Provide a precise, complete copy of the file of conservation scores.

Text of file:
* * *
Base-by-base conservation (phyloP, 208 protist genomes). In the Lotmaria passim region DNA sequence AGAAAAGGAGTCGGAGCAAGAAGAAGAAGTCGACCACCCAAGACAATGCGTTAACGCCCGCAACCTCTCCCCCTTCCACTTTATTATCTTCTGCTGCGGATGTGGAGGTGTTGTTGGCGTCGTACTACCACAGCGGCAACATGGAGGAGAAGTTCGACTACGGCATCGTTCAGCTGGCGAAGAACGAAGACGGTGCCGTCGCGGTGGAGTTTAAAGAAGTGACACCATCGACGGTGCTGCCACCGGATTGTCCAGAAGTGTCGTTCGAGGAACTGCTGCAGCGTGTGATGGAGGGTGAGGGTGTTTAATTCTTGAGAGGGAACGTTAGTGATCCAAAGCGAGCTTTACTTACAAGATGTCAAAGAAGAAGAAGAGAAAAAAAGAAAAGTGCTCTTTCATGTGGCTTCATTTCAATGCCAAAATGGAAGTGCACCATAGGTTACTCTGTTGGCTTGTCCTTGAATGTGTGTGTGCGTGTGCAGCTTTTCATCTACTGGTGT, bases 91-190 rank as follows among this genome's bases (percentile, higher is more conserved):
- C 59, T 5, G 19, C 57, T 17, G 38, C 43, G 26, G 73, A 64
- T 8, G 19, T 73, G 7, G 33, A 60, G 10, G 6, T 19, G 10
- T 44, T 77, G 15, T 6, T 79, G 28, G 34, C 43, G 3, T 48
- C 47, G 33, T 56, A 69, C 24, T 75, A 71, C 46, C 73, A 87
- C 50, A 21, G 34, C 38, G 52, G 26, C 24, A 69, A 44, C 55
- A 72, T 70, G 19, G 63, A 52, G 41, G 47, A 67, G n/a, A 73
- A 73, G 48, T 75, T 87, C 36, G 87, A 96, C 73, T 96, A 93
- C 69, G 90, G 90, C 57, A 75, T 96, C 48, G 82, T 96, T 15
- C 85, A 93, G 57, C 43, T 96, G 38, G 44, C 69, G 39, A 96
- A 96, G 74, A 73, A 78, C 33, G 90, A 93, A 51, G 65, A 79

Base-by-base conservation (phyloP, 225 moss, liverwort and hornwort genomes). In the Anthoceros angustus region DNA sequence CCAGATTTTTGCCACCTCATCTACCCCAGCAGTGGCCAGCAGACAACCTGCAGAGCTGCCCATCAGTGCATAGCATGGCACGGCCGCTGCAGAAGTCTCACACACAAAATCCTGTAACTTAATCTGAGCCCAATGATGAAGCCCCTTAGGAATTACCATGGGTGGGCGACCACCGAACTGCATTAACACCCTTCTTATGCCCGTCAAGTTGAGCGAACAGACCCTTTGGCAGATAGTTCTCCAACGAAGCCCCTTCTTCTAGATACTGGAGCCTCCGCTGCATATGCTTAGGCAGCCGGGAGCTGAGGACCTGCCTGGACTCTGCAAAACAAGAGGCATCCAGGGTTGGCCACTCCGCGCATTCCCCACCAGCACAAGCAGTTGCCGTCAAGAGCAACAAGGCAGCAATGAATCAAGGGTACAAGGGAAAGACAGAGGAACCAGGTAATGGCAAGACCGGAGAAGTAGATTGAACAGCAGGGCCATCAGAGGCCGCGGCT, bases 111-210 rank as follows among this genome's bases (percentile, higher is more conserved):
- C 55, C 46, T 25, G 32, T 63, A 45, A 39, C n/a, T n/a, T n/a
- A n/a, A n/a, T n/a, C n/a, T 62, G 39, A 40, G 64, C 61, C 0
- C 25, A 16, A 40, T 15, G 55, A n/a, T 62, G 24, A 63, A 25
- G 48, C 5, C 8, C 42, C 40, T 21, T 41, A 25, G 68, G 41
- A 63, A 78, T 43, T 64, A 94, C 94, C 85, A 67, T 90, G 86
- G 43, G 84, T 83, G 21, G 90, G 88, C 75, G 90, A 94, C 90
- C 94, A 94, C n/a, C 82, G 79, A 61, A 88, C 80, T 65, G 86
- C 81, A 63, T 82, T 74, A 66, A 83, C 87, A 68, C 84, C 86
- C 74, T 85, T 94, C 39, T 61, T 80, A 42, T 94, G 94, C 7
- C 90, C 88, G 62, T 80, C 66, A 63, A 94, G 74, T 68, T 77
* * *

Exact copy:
Base-by-base conservation (phyloP, 208 protist genomes). In the Lotmaria passim region DNA sequence AGAAAAGGAGTCGGAGCAAGAAGAAGAAGTCGACCACCCAAGACAATGCGTTAACGCCCGCAACCTCTCCCCCTTCCACTTTATTATCTTCTGCTGCGGATGTGGAGGTGTTGTTGGCGTCGTACTACCACAGCGGCAACATGGAGGAGAAGTTCGACTACGGCATCGTTCAGCTGGCGAAGAACGAAGACGGTGCCGTCGCGGTGGAGTTTAAAGAAGTGACACCATCGACGGTGCTGCCACCGGATTGTCCAGAAGTGTCGTTCGAGGAACTGCTGCAGCGTGTGATGGAGGGTGAGGGTGTTTAATTCTTGAGAGGGAACGTTAGTGATCCAAAGCGAGCTTTACTTACAAGATGTCAAAGAAGAAGAAGAGAAAAAAAGAAAAGTGCTCTTTCATGTGGCTTCATTTCAATGCCAAAATGGAAGTGCACCATAGGTTACTCTGTTGGCTTGTCCTTGAATGTGTGTGTGCGTGTGCAGCTTTTCATCTACTGGTGT, bases 91-190 rank as follows among this genome's bases (percentile, higher is more conserved):
- C 59, T 5, G 19, C 57, T 17, G 38, C 43, G 26, G 73, A 64
- T 8, G 19, T 73, G 7, G 33, A 60, G 10, G 6, T 19, G 10
- T 44, T 77, G 15, T 6, T 79, G 28, G 34, C 43, G 3, T 48
- C 47, G 33, T 56, A 69, C 24, T 75, A 71, C 46, C 73, A 87
- C 50, A 21, G 34, C 38, G 52, G 26, C 24, A 69, A 44, C 55
- A 72, T 70, G 19, G 63, A 52, G 41, G 47, A 67, G n/a, A 73
- A 73, G 48, T 75, T 87, C 36, G 87, A 96, C 73, T 96, A 93
- C 69, G 90, G 90, C 57, A 75, T 96, C 48, G 82, T 96, T 15
- C 85, A 93, G 57, C 43, T 96, G 38, G 44, C 69, G 39, A 96
- A 96, G 74, A 73, A 78, C 33, G 90, A 93, A 51, G 65, A 79

Base-by-base conservation (phyloP, 225 moss, liverwort and hornwort genomes). In the Anthoceros angustus region DNA sequence CCAGATTTTTGCCACCTCATCTACCCCAGCAGTGGCCAGCAGACAACCTGCAGAGCTGCCCATCAGTGCATAGCATGGCACGGCCGCTGCAGAAGTCTCACACACAAAATCCTGTAACTTAATCTGAGCCCAATGATGAAGCCCCTTAGGAATTACCATGGGTGGGCGACCACCGAACTGCATTAACACCCTTCTTATGCCCGTCAAGTTGAGCGAACAGACCCTTTGGCAGATAGTTCTCCAACGAAGCCCCTTCTTCTAGATACTGGAGCCTCCGCTGCATATGCTTAGGCAGCCGGGAGCTGAGGACCTGCCTGGACTCTGCAAAACAAGAGGCATCCAGGGTTGGCCACTCCGCGCATTCCCCACCAGCACAAGCAGTTGCCGTCAAGAGCAACAAGGCAGCAATGAATCAAGGGTACAAGGGAAAGACAGAGGAACCAGGTAATGGCAAGACCGGAGAAGTAGATTGAACAGCAGGGCCATCAGAGGCCGCGGCT, bases 111-210 rank as follows among this genome's bases (percentile, higher is more conserved):
- C 55, C 46, T 25, G 32, T 63, A 45, A 39, C n/a, T n/a, T n/a
- A n/a, A n/a, T n/a, C n/a, T 62, G 39, A 40, G 64, C 61, C 0
- C 25, A 16, A 40, T 15, G 55, A n/a, T 62, G 24, A 63, A 25
- G 48, C 5, C 8, C 42, C 40, T 21, T 41, A 25, G 68, G 41
- A 63, A 78, T 43, T 64, A 94, C 94, C 85, A 67, T 90, G 86
- G 43, G 84, T 83, G 21, G 90, G 88, C 75, G 90, A 94, C 90
- C 94, A 94, C n/a, C 82, G 79, A 61, A 88, C 80, T 65, G 86
- C 81, A 63, T 82, T 74, A 66, A 83, C 87, A 68, C 84, C 86
- C 74, T 85, T 94, C 39, T 61, T 80, A 42, T 94, G 94, C 7
- C 90, C 88, G 62, T 80, C 66, A 63, A 94, G 74, T 68, T 77